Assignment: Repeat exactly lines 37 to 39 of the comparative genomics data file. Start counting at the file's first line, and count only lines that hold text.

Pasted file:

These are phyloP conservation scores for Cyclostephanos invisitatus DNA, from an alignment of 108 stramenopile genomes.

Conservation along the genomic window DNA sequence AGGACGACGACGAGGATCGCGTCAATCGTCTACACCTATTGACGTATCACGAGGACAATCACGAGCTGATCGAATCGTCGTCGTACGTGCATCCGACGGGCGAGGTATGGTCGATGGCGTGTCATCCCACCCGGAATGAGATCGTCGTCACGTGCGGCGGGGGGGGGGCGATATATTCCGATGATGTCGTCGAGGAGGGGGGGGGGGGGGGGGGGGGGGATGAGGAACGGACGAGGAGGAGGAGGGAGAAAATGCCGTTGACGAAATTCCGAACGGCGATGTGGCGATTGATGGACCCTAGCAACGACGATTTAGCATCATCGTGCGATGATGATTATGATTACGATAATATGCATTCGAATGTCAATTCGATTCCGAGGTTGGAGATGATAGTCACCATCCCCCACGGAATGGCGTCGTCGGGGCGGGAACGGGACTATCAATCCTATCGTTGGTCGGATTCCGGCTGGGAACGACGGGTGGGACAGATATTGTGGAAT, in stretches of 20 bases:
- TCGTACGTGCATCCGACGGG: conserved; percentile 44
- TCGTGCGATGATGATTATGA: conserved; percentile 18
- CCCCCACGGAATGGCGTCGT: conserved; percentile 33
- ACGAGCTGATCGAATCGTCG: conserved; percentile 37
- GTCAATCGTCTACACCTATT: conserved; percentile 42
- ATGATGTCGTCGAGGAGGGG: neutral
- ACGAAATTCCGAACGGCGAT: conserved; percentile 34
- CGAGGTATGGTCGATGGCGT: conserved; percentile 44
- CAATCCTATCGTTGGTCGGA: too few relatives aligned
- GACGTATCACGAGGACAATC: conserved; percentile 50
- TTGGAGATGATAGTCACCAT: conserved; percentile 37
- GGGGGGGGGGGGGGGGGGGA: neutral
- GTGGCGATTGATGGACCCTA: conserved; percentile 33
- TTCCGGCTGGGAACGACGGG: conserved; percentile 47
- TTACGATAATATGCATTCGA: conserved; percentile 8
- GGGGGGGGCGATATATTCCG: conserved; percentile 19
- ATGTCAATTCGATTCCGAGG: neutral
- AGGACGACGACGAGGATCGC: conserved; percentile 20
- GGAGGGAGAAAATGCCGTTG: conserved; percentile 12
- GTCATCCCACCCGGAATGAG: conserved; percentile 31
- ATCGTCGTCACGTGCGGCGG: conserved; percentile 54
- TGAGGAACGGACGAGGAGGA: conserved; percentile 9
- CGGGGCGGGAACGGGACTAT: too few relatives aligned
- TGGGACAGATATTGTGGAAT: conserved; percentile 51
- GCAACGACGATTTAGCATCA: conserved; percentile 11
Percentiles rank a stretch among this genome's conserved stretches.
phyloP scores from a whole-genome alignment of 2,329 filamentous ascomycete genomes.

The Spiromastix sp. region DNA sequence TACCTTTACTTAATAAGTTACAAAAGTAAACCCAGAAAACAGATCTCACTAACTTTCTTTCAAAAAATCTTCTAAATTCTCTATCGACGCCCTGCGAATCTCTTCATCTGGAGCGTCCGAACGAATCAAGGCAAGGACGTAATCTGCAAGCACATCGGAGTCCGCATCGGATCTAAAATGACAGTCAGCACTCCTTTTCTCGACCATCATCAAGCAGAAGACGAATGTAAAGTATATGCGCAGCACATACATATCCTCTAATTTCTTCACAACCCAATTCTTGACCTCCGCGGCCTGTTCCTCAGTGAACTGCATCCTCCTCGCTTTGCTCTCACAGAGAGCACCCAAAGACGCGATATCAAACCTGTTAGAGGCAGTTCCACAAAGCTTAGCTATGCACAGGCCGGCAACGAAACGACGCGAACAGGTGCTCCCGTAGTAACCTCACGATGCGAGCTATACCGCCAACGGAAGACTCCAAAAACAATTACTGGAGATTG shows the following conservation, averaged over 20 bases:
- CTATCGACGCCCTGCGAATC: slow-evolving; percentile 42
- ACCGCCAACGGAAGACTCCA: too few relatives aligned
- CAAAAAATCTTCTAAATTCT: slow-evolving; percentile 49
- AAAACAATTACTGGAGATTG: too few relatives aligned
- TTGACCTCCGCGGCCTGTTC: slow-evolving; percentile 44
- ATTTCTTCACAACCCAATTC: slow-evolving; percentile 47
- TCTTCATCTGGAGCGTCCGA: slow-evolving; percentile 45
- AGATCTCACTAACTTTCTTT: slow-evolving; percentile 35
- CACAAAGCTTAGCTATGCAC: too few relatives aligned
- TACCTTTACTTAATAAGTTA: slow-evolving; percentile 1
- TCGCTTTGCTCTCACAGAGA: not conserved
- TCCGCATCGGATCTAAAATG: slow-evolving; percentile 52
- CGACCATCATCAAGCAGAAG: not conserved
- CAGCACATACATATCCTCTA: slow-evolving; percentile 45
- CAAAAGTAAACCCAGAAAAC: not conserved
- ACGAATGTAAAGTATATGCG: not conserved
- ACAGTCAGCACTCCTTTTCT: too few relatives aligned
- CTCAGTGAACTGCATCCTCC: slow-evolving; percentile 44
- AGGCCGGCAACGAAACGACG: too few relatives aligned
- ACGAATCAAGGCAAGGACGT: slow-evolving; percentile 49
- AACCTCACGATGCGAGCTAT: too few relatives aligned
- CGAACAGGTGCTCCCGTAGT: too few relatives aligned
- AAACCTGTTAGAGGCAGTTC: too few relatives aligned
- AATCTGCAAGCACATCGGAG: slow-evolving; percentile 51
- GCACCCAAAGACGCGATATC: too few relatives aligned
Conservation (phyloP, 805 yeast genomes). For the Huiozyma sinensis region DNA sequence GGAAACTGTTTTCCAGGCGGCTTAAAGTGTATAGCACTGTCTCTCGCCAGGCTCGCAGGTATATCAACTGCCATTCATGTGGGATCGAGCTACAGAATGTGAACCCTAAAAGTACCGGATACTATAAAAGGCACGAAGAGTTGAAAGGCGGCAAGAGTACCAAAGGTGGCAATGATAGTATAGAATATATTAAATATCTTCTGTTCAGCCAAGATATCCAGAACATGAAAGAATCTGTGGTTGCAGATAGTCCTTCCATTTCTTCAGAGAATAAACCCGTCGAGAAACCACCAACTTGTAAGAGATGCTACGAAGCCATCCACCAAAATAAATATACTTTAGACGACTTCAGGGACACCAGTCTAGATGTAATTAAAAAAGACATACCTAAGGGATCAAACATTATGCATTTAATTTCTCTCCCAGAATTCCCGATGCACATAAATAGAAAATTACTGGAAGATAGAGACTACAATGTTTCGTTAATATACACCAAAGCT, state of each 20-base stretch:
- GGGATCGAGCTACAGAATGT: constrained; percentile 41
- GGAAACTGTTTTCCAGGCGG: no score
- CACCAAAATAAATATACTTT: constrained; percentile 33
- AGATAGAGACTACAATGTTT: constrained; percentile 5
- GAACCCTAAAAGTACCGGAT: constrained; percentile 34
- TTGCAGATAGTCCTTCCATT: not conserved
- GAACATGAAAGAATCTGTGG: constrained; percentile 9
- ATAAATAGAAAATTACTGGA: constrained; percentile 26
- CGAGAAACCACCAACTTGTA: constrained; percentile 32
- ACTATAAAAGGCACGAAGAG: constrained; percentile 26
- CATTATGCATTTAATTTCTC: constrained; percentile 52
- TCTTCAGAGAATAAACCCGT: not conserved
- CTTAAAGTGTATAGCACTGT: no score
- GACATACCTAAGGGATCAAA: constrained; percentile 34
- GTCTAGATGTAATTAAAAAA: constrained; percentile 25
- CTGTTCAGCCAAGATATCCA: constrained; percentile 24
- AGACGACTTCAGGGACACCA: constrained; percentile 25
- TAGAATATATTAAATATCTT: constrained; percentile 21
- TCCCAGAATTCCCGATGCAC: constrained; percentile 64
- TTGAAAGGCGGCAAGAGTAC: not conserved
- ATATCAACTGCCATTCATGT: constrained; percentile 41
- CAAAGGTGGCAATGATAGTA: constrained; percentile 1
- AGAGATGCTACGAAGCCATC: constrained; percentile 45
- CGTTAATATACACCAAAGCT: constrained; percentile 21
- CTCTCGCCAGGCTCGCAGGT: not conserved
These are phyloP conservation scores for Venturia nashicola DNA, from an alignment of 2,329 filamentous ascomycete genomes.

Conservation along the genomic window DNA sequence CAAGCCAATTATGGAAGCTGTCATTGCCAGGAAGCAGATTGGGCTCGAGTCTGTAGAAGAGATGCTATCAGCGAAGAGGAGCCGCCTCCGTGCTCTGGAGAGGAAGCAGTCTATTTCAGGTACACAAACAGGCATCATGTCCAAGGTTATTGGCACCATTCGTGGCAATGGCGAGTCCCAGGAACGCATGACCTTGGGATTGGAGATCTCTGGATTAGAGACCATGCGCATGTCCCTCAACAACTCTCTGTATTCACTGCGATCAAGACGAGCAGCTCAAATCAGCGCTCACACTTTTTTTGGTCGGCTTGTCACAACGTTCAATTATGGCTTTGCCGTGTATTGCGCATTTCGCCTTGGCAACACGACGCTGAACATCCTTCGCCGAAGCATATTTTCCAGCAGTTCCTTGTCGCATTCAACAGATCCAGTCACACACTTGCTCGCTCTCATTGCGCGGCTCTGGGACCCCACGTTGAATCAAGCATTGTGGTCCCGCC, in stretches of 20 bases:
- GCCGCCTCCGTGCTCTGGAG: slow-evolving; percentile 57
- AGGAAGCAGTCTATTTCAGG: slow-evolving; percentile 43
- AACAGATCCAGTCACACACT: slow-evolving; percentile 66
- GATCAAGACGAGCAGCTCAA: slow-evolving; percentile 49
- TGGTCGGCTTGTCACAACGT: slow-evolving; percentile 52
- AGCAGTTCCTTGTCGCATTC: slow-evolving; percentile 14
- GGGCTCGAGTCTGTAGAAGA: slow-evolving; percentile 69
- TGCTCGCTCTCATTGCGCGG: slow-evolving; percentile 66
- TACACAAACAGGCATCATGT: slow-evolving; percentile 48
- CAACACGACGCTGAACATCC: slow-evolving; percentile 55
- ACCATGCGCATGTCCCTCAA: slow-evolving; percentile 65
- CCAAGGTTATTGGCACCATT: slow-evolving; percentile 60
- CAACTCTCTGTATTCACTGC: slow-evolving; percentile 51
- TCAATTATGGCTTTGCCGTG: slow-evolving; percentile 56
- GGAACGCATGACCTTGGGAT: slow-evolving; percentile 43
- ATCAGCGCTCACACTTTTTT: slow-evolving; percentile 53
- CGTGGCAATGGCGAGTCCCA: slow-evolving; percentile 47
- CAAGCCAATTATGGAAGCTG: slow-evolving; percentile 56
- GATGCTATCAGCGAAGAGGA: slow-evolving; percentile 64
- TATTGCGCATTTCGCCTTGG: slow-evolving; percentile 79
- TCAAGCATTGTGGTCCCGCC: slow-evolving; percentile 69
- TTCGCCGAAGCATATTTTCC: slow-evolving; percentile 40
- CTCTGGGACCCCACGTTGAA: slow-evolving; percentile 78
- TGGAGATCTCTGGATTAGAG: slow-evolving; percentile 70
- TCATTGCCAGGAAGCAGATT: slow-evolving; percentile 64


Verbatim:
- TCTTCATCTGGAGCGTCCGA: slow-evolving; percentile 45
- AGATCTCACTAACTTTCTTT: slow-evolving; percentile 35
- CACAAAGCTTAGCTATGCAC: too few relatives aligned